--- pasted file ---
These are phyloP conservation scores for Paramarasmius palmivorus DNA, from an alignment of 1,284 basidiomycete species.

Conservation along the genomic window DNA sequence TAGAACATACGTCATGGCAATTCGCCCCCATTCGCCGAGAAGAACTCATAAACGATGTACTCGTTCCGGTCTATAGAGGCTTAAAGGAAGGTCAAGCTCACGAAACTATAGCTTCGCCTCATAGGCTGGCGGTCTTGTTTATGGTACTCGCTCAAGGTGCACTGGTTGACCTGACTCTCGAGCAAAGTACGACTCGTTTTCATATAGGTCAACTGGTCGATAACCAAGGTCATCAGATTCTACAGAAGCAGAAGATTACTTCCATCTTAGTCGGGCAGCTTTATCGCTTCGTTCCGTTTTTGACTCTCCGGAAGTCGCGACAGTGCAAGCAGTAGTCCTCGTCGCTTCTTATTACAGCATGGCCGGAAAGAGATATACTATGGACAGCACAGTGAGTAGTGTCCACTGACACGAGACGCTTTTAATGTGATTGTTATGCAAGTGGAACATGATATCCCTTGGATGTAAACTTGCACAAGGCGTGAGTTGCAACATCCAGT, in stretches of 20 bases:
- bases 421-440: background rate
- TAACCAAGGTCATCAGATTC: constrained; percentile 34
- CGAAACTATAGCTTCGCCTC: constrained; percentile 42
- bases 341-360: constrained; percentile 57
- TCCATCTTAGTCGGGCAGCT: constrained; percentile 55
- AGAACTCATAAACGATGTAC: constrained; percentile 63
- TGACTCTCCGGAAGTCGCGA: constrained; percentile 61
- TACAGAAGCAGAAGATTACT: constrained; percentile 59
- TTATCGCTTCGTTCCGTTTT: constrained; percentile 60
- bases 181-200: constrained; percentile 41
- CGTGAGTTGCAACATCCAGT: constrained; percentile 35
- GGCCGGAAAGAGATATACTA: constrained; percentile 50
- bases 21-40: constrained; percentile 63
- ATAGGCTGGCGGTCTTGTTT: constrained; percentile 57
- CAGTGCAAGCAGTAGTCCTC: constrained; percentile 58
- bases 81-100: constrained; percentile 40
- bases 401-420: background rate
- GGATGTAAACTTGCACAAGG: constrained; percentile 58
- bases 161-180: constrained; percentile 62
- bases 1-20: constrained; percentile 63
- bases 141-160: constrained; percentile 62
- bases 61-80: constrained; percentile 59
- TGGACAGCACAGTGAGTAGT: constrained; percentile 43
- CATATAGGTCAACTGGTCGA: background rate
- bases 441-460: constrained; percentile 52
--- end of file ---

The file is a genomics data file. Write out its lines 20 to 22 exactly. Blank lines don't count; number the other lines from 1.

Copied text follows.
- GGATGTAAACTTGCACAAGG: constrained; percentile 58
- bases 161-180: constrained; percentile 62
- bases 1-20: constrained; percentile 63